A few days ago, we told you about the Bacon Challenge, a contest to show off creative bacon cooking skills. Today, let's talk about cooking fundamentals and show you the best way to cook loads of bacon.
The target? Perfectly crisp, beautifully de-fatted, flat strips of bacon like you'd get in a restaurant rather than wrinkled, fatty-in-places-burned-in-others bacon so commonly made in home kitchens. Read on for the lowdown to pull this off in mass quantities.
The secret to professional results? Bake bacon in the oven, not a fry pan. A fry pan can hold only a few slices at a time. An oven can bake many pounds at once, and with greater evenness.
Lay your bacon on a rimmed sheet pan without overlapping the slices. The typical jelly roll pan (a.k.a. half sheet pan) will hold a pound of bacon slices, depending on how thickly they're sliced.
Set the sheet pan on the top rack of a cold oven. Set the oven at 425F degrees and allow them to bake for 10 minutes. Remove the slices, flip each slice over once, and return to the oven for another 10 minutes, or your desired level of crispness.
Another reason not use a fry pan or a griddle? The hot air of the oven heats the bacon more evenly than the a sizzling fry pan and helps to minimize shrinkage and curling. Once curled, bacon won't cook evenly in a skillet, leaving browned spots as well as undercooked fatty spots.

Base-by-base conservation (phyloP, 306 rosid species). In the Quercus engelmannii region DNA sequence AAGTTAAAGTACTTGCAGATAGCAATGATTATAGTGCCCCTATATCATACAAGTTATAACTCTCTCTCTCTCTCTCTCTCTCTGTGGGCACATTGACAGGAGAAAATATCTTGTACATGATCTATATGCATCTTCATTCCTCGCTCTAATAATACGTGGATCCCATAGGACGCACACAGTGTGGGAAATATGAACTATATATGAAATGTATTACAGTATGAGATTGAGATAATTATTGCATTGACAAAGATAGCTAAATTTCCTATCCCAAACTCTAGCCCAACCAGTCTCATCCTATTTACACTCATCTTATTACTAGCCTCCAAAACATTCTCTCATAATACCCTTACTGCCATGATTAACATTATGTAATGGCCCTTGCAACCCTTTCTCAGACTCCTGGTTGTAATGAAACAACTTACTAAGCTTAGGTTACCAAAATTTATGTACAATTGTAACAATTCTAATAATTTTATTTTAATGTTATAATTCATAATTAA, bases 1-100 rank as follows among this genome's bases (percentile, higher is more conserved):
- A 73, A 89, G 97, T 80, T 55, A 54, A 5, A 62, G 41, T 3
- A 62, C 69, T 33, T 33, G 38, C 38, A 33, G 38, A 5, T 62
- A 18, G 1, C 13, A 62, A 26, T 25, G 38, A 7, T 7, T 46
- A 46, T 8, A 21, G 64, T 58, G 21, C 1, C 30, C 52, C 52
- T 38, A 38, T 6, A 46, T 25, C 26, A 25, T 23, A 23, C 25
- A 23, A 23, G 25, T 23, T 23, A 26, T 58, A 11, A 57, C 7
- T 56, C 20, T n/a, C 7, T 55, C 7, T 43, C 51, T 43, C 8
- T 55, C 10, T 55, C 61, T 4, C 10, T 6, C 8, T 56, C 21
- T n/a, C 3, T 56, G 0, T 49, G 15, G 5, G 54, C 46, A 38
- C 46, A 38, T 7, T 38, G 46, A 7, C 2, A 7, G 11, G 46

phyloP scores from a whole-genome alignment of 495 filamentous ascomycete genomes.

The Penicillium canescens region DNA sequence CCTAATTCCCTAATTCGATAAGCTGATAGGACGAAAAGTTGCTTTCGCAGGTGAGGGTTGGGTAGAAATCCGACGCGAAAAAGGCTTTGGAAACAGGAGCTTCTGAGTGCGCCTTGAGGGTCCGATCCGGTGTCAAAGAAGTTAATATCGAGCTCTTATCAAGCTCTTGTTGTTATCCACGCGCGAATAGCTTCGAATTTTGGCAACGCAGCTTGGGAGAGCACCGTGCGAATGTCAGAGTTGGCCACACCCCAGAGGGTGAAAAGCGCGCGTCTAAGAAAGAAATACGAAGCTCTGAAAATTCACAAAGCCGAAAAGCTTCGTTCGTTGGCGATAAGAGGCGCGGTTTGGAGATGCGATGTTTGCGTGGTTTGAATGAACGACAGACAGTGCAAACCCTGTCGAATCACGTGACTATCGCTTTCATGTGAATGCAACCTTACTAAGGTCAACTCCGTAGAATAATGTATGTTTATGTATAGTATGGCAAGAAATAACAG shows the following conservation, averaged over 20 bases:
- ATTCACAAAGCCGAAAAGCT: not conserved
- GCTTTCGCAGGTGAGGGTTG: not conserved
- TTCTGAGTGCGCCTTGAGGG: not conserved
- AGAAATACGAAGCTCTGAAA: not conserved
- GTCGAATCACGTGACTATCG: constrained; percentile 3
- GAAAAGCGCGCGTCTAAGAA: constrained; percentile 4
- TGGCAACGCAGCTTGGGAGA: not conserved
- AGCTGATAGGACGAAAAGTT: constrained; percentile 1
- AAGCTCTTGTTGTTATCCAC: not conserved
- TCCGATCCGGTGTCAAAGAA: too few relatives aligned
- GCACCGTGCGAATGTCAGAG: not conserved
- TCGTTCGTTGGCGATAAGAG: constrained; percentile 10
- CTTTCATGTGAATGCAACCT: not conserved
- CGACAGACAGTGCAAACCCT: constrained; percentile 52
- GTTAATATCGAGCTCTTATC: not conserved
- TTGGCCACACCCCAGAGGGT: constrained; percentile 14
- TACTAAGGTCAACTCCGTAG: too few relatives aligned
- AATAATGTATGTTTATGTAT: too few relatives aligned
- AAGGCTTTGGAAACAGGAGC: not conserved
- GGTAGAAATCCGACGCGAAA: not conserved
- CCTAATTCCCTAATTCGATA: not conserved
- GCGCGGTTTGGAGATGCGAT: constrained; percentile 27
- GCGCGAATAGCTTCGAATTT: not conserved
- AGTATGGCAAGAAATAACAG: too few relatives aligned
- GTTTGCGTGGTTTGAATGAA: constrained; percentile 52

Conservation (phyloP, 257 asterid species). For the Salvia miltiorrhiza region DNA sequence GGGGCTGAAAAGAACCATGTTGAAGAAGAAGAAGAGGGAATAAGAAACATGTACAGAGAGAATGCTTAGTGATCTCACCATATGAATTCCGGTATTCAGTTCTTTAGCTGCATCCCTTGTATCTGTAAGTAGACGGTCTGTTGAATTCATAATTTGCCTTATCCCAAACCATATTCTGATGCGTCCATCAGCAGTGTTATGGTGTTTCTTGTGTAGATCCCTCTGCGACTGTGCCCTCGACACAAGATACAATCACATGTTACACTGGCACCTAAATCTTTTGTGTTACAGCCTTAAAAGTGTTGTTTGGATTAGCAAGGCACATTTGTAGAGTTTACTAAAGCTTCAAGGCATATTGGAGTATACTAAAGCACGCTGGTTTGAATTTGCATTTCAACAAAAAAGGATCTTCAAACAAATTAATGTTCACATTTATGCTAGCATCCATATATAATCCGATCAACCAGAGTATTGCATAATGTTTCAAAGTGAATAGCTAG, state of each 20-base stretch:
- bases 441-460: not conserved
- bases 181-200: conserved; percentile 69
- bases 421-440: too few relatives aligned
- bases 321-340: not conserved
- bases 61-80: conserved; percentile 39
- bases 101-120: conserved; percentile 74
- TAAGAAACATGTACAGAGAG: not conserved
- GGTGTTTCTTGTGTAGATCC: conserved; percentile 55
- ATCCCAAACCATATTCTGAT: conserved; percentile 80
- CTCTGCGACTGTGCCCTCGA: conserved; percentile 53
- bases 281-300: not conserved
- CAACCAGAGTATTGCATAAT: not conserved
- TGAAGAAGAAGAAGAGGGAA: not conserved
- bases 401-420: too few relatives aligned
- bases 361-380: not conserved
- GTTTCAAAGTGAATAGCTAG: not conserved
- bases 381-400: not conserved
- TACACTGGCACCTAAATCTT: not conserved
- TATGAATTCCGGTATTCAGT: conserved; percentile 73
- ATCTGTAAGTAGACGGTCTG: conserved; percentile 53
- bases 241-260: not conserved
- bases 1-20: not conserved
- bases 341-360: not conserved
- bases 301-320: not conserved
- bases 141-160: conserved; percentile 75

Why start in a cold oven? The bacon will have a chance to render out much of its fat and moisture in the gentle rising heat. Once the oven reaches temperature, the slices will brown perfectly.
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Speaking of moisture in the bacon -- most bacon is cured by injecting it with a brine, which adds a large amount of water to an already-flabby cut of pork belly. The original point of curing bacon was to preserve pork bellies by salting it and removing moisture. It's not as easy to find, but dry-cured bacon is made the old-fashioned way -- by coating the raw pork bellies in sugar, salt and curing salts and allowing them to draw out moisture before smoking it.
Lest you think I'm advocating the most expensive, hand-made bacon as best -- sometimes, the cheapest, thinnest, off-brand discount bacon is what you want. When? When you're wrapping bacon around something that cooks quickly. Think bacon-wrapped dates or jalapenos, or the grilled bacon-wrapped asparagus at Japanese izakayas like Honda-Ya or Shin Sen Gumi. Thin bacon crisps up faster than thick bacon and in this context, serves as much for its crispy-meaty texture as its flavor.